Pneumatic cylinders are mechanical devices used in pneumatic systems that transform compressed air energy into a linear motion, supplying a linear force to different systems and devices. It is critical to correctly install pneumatic cylinders. Otherwise, the possibility of improper or inconsistent operation, as well as early breakdown, arises. As a result, improper installation might lead to serious equipment damage or danger to the operator.
Let’s go over how to correctly install a pneumatic cylinder below. You can also learn the precautions to take when executing installations. Let’s get started!
What Should You Consider?
Pneumatic cylinders are installed like hydraulic cylinders and the method of installation varies depending on the mounting style chosen.
You need to consider two major components during the installation of a pneumatic cylinder:
- The body
- The piston rod end
The way these points are fixed is determined by the application. The proper installation of the cylinder is essential for the overall layout and design of your system. If you don’t do it properly, you can wind up with a cylinder that doesn't work correctly, isn't completely trustworthy, and is at risk of early failure. Most pneumatic cylinders are installed in one of two methods, depending on the characteristics of your desired application:
- During a static application, the pneumatic cylinder can be installed on a machine bench and rigidly fastened to its structure.
- During a complex linkage application, the pneumatic cylinder should be able to swivel on its mountings.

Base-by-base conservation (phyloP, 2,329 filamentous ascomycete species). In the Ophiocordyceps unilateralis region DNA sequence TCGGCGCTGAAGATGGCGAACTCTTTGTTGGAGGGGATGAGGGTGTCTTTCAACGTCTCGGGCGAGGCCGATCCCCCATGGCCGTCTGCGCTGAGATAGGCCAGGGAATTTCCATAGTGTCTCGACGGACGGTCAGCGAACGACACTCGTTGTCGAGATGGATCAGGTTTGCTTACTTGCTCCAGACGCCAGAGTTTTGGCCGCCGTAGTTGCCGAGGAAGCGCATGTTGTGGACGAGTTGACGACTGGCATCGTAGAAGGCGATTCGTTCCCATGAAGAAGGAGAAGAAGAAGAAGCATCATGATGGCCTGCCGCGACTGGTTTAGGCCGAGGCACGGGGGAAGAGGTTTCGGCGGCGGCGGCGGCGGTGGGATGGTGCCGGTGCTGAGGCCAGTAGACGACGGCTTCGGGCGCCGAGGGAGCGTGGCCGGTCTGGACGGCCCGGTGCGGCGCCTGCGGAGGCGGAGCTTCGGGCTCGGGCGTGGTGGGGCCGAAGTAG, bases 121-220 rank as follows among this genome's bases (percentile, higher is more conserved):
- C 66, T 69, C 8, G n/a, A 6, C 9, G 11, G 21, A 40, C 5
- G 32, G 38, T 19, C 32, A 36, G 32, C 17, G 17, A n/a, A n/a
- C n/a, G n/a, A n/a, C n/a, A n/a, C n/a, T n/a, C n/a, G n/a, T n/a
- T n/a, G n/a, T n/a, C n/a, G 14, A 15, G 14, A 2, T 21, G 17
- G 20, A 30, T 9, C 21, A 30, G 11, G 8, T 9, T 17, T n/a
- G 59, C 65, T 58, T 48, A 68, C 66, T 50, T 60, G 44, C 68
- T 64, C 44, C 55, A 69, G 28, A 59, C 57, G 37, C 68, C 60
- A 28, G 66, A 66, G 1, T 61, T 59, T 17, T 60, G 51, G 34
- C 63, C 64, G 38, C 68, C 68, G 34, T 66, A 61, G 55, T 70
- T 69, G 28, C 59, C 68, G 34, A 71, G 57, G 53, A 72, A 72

The cylinder's body and the piston rod end are the two crucial fastening points. Any mechanism attached to the piston rod end can hinge in one or more planes. While in simple pushing applications, the piston rod end is left free. With particular pneumatic cylinders, like a rodless variety, the design of the whole machine can benefit from this cylinder's certain features. But you have to follow the manufacturer's instructions to install the cylinder.
How to Install?
The particular mechanics of installing a pneumatic cylinder will vary depending on your application, as installation techniques differ. In any case, before mounting the cylinder, ensure that any side loads on the piston rod bearing are kept to a minimum. Because side loads act laterally across the bearing's axis and are harmful to the bearing's optimum operation, they can result in premature wear and cause equipment failure.
Things to Consider During Installation
When you install a pneumatic cylinder, you need to consider the following:
- Side loading should be reduced to a minimum, if not completely eliminated. Pneumatic cylinders are severely harmed by side loading. To prevent this, you need to make sure the cylinder is properly aligned and mounted. When connecting the rod end to the tooling, an alignment coupler or die set coupling can also reduce or eliminate side loading.
- Based on the manufacturer’s guidelines, you need to lubricate trunnions and the bearing slides.
- Unsupported loads should not be attached directly to the piston rod. To sustain the load, use roller guides or a slide.
- Bending moments should be kept to a minimum. These can occur when a piston rod's out-stroke is too long and its sheer weight causes a large bending moment. Hang the rod end from a roller track or any other sort of external guidance.
- Use air that has been thoroughly conditioned, as directed by the manufacturer. Almost every manufacturer's cylinders and pneumatic valves require particulate filtration, as well as the removal of pollutants and moisture.
- When a rear-hinged cylinder is positioned horizontally, the weight of the body cylinder is substantially increased, resulting in a bending moment. This can be avoided by installing a central trunnion at the cylinder's balance point.
Testing the System
It is essential to test the whole system with a blow gun and flexible airline before putting the pneumatic cylinder into operation. In this way, you can see whether the cylinder is properly mounted and moves freely at the established minimum operating pressures.
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